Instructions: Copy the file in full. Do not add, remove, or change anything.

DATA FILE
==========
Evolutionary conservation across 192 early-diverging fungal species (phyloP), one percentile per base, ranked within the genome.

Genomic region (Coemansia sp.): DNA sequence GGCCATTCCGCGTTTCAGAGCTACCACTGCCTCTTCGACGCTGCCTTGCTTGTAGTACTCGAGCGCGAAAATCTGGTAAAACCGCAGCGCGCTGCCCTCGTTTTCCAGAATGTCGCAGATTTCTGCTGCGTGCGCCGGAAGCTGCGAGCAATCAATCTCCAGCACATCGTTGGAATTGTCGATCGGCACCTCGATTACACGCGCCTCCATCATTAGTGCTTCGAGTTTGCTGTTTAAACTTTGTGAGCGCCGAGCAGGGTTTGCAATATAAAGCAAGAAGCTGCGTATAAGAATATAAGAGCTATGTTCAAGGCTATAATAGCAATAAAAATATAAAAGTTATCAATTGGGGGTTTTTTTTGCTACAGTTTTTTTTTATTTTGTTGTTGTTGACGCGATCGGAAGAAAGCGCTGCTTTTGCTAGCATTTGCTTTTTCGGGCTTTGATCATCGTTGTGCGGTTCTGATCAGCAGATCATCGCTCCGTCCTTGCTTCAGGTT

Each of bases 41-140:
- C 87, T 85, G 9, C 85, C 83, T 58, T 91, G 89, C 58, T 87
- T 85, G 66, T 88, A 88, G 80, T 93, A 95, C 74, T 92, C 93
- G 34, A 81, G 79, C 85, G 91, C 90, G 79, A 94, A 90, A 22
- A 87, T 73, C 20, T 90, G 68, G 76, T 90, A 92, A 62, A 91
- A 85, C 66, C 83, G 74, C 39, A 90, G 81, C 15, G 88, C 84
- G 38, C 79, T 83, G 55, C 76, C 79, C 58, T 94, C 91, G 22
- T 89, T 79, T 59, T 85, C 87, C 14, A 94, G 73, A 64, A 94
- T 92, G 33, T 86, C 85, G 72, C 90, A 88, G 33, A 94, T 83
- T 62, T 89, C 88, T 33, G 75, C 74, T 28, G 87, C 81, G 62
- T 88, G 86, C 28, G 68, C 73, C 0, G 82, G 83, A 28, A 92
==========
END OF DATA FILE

Evolutionary conservation across 192 early-diverging fungal species (phyloP), one percentile per base, ranked within the genome.

Genomic region (Coemansia sp.): DNA sequence GGCCATTCCGCGTTTCAGAGCTACCACTGCCTCTTCGACGCTGCCTTGCTTGTAGTACTCGAGCGCGAAAATCTGGTAAAACCGCAGCGCGCTGCCCTCGTTTTCCAGAATGTCGCAGATTTCTGCTGCGTGCGCCGGAAGCTGCGAGCAATCAATCTCCAGCACATCGTTGGAATTGTCGATCGGCACCTCGATTACACGCGCCTCCATCATTAGTGCTTCGAGTTTGCTGTTTAAACTTTGTGAGCGCCGAGCAGGGTTTGCAATATAAAGCAAGAAGCTGCGTATAAGAATATAAGAGCTATGTTCAAGGCTATAATAGCAATAAAAATATAAAAGTTATCAATTGGGGGTTTTTTTTGCTACAGTTTTTTTTTATTTTGTTGTTGTTGACGCGATCGGAAGAAAGCGCTGCTTTTGCTAGCATTTGCTTTTTCGGGCTTTGATCATCGTTGTGCGGTTCTGATCAGCAGATCATCGCTCCGTCCTTGCTTCAGGTT

Each of bases 41-140:
- C 87, T 85, G 9, C 85, C 83, T 58, T 91, G 89, C 58, T 87
- T 85, G 66, T 88, A 88, G 80, T 93, A 95, C 74, T 92, C 93
- G 34, A 81, G 79, C 85, G 91, C 90, G 79, A 94, A 90, A 22
- A 87, T 73, C 20, T 90, G 68, G 76, T 90, A 92, A 62, A 91
- A 85, C 66, C 83, G 74, C 39, A 90, G 81, C 15, G 88, C 84
- G 38, C 79, T 83, G 55, C 76, C 79, C 58, T 94, C 91, G 22
- T 89, T 79, T 59, T 85, C 87, C 14, A 94, G 73, A 64, A 94
- T 92, G 33, T 86, C 85, G 72, C 90, A 88, G 33, A 94, T 83
- T 62, T 89, C 88, T 33, G 75, C 74, T 28, G 87, C 81, G 62
- T 88, G 86, C 28, G 68, C 73, C 0, G 82, G 83, A 28, A 92